1. You're welcome, Jane. I'm glad you enjoyed it! (For what it may be worth, I had a marked preference for her William Monk series.)

  3. What fun! So many fantastic events at the PP.

    Was it a positive experience for Denis to see an author from Britain? Did
    he have any questions?

    Did you both leave with books or audiobooks purchased?

    How lucky to live near such a great bookstore (sigh).

    1. I think Denis does get extra enjoyment from an event when it's a British author. I know that I do. Although he's had questions for authors in the past, he didn't have any for Perry-- probably because he's never read any of her books.

      I seem to remember walking out of the store with my usual purchase!

  4. I think to be anywhere near Barbara Peters, the grande dame herself, would be a treat. She seems to be the kind of person who generates action, fun, educational experiences, just a powerhouse with a great sense of humor and style. Plus she not only owns a bookstore, with a lot of programs, but she publishes books, too.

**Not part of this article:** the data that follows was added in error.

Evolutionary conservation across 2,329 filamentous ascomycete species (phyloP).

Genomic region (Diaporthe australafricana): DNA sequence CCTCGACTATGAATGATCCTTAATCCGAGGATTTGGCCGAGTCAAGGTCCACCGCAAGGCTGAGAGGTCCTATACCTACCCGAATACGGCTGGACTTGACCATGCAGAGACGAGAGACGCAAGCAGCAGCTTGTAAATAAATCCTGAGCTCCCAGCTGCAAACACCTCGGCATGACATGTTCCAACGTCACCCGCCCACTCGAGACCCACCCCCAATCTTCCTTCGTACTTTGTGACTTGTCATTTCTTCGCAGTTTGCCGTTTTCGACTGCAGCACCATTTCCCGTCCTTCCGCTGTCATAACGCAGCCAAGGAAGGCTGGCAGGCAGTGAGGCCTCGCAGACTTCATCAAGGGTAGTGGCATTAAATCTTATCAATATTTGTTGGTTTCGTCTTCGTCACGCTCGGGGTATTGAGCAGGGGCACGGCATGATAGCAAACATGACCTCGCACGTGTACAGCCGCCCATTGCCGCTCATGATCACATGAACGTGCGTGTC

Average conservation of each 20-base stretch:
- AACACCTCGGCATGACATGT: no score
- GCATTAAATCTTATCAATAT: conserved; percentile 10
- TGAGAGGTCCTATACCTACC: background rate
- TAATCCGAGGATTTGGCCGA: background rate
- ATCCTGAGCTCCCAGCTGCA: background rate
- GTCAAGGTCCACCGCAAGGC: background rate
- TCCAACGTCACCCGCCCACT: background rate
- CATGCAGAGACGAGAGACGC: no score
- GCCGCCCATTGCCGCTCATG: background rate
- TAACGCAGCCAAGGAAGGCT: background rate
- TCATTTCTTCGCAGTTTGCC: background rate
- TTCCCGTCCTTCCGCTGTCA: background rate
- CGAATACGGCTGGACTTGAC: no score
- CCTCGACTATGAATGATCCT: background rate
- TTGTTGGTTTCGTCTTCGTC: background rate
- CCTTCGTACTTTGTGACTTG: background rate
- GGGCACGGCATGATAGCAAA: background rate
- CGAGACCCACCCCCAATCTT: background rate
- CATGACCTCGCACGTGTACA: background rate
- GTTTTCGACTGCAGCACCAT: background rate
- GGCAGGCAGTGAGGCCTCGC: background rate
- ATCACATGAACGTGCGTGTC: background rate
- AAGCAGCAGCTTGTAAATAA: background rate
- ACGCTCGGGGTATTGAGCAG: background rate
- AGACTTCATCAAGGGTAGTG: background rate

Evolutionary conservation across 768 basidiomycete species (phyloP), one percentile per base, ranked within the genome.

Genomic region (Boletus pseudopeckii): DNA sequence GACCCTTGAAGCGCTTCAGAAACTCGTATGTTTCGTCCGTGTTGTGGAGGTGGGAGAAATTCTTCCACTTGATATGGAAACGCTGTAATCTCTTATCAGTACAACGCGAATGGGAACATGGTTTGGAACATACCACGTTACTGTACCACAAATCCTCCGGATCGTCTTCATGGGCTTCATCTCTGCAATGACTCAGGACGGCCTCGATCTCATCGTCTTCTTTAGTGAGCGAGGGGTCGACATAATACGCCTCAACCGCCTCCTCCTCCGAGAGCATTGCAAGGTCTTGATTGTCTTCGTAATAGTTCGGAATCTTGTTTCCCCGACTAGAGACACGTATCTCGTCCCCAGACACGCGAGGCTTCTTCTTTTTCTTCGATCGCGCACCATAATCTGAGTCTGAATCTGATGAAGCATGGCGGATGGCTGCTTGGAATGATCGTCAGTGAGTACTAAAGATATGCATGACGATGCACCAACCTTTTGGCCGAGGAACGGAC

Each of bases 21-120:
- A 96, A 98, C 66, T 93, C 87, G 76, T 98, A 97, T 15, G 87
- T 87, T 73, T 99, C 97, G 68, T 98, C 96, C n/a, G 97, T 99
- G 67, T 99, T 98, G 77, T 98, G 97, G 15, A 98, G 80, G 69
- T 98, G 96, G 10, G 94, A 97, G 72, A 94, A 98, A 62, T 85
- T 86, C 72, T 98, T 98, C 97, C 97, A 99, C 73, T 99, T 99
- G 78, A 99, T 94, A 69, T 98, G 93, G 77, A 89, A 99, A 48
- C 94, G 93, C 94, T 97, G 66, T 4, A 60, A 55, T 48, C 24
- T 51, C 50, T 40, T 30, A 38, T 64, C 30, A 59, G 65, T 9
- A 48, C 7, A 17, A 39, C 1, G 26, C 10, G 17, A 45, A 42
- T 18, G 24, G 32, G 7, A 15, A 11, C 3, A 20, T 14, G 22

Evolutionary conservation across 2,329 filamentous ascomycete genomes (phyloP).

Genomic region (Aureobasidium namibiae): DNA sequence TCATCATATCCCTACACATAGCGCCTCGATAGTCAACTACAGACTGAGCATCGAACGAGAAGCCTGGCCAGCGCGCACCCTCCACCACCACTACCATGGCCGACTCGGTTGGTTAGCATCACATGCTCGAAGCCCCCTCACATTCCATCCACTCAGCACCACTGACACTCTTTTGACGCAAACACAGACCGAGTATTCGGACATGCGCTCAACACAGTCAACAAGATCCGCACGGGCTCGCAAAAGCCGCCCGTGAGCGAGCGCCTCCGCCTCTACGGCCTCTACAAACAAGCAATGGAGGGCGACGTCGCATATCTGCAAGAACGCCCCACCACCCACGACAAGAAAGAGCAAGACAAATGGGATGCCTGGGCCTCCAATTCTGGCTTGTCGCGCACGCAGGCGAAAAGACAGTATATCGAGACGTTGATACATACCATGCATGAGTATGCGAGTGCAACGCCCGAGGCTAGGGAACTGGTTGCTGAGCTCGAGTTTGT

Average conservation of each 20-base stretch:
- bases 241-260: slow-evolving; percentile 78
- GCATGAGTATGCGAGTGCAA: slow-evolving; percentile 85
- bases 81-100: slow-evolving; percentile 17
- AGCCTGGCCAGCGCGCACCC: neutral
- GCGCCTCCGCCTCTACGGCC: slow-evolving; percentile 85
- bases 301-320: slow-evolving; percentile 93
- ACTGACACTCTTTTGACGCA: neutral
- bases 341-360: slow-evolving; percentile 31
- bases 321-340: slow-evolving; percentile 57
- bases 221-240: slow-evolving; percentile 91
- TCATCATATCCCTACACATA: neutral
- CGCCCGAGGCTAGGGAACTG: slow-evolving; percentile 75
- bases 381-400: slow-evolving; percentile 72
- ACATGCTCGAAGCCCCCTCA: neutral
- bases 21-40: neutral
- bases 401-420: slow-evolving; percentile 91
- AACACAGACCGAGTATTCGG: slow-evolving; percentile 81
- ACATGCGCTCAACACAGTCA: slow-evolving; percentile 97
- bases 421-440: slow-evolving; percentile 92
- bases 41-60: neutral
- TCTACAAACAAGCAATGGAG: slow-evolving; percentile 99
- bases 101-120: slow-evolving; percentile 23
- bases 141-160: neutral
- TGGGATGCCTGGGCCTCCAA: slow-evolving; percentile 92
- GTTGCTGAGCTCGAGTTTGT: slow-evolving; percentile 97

1. There are two people whose lives I would want to emulate if I woke up at the beginning of a Do-Over: Sir David Attenborough because of my deep and abiding love of nature and travel; and Barbara Peters because of my deep and abiding love of books, reading, and travel.

      Any time I go to an event at The Poisoned Pen and learn that she's not the one sitting up front with the author, I pout a little.